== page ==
CNN religion blogger attacks Christian Conservatives for supporting Romney
Remember the good ol’ days when folks in the media were fond of telling us that conservative evangelical Christians would exhibit anti-Mormon bigotry and fail to vote for Mitt Romney simply because of his religion?
Well now that conservative evangelical Christians seem by-and-large on board with the Romney/Ryan ticket liberal CNN Belief Blog contributor Stephen Prothero has turned the tables and criticized conservative evangelical leaders with, essentially, denying their faith by being pro-Romney. From his November 1 post, “My Take: Billy Graham and Ralph Reed are putting politics before God” (emphases mine):
Why are evangelicals like Billy Graham and Ralph Reed stumping for Mitt Romney? And why are roughly three-quarters of white evangelicals inclined to vote for him?
Because politics matters more to them than religion.
Until quite recently, many evangelicals saw Mormonism as a dangerous cult spreading false theology and dooming its followers to hell. In fact, only after Romney showed up for a meet and greet with Billy Graham in North Carolina earlier this month did the website of the Billy Graham Evangelistic Association erase a reference to Mormonism as a “cult.”
Did Mormons all of a sudden change their theology? Did Graham change his definition of a “cult”? Of course not. It just became politically expedient for Graham to declassify Mormonism, given the fact that Romney, a Mormon, was the presidential nominee of his beloved GOP.
Ralph Reed, too, is forsaking his theology for his politics, mobilizing his Atlanta-based Faith and Freedom Coalition to place voter guides in Ohio churches in the run-up to election day.
I am old enough to remember when the main purpose of Reed’s Christian Coalition and other groups on the religious right was to put born-again Christians in the Congress, the White House, and the Supreme Court. And for decades those who were running those groups saw Mormons as non-Christians.
And don’t get me started on Mike Huckabee, who in a recent ad says that a vote for Obama is a vote for your own damnation.
Have LDS Church members repudiated the Book of Mormon as “another testament of Jesus Christ” or their view that the Bible is the word of God only “as far as it is correctly translated”? Have they accepted the Trinity? Rejected their teaching that there are many gods?
As Ben Witherington, Albert Mohler, and many other evangelical thinkers continue to insist: no, no, and no.
I used to believe that the purpose of the religious right was to infuse American politics with Christian politicians and Christian politics. I no longer believe that. The purpose of the religious right is to use the Christian God for political purposes. Why any Christian, conservative or liberal, can say “Amen” to that is beyond me.
I am perfectly happy to see Reed stump for Romney in Ohio and Graham plump for Romney in an ad in The Wall Street Journal. Just don’t tell me they are doing so as Christians. They are doing so as shills for the GOP.
First off, the Huckabee ad, as I explained Thursday, has nothing to do with damnation or hell. But to Prothero’s larger point, plenty of evangelical Christians still have strong disagreements with Mormon teaching, but they recognize that secular politics is not about selecting a national pastor but electing a president, a civil officer, not an ecclesiastic one. Secondly, Ralph Reed has long been disassociated with the Christian Coalition and a thoroughly partisan Republican activist for years, so it’s ludicrous for Prothero to hit Reed for partisanship.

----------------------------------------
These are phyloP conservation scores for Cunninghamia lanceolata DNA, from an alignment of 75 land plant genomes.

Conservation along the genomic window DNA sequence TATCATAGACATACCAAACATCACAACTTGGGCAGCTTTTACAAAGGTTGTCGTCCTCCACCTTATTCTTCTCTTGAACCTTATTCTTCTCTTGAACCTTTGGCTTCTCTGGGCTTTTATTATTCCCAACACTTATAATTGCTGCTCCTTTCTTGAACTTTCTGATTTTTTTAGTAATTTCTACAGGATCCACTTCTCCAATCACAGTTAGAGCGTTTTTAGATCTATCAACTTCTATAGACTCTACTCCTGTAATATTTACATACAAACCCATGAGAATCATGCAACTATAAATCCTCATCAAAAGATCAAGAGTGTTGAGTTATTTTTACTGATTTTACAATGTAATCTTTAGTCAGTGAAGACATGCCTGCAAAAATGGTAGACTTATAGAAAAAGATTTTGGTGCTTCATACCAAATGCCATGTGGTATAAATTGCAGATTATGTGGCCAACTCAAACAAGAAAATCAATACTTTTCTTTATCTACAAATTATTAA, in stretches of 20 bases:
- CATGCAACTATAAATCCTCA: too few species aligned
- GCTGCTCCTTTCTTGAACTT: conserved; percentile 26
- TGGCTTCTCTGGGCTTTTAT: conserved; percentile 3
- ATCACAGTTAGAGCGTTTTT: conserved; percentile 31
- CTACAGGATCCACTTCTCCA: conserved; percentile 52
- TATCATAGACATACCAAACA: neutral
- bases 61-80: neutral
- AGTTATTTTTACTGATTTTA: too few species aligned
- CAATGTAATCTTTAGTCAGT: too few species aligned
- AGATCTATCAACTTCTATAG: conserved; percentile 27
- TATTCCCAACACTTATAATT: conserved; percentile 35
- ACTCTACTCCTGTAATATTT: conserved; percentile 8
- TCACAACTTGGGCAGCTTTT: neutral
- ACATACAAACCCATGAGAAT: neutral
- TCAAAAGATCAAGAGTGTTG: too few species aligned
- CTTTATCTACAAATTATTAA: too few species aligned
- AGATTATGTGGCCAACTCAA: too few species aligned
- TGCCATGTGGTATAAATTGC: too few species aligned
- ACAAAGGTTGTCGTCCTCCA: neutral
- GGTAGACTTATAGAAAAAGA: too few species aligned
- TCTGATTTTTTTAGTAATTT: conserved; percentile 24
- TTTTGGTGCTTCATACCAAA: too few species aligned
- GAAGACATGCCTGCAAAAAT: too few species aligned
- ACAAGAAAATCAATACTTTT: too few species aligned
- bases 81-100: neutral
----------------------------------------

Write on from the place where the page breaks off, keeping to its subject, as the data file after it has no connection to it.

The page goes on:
You’ll notice that Prothero insisted that the Christian Coalition was founded “to put born-again Christians” in all three branches of the federal government. While that doubtless was and probably remains a desire of many folks within the Christian Coalition, it appears nowhere in the group’s mission statement, available online and excerpted here (emphases mine):
The Coalition is a political organization, made up of pro-family Americans who care deeply about ensuring that government serves to strengthen and preserve, rather than threaten, our families and our values. To that end, we work continuously to identify, educate and mobilize Christians for effective political action.
Represent the pro-family point of view before local councils, school boards, state legislatures and Congress
Speak out in the public arena and in the media
Train leaders for effective social and political action
Inform pro-family voters about timely issues and legislation
Protest anti-Christian bigotry and defend the rights of people of faith
What’s more, a review of the Christian Coalition’s site finds no explicit “vote for” pitches for candidates for federal office, although it’s clear the organization is friendly to Romney and conservatives and highly critical of liberal Democrats and President Obama. The Coalition does have a 2012 legislative agenda, which, among other things, wants to make the Bush tax cuts permanent and repeal ObamaCare.
Prothero has a right to his opinion, but the Boston University religion scholar really needs to tighten up his argument with facts, rather than misleading innuendo.
This opinion piece is a bias alert in our ongoing series. This commentary originally appeared on the NewsBusters blog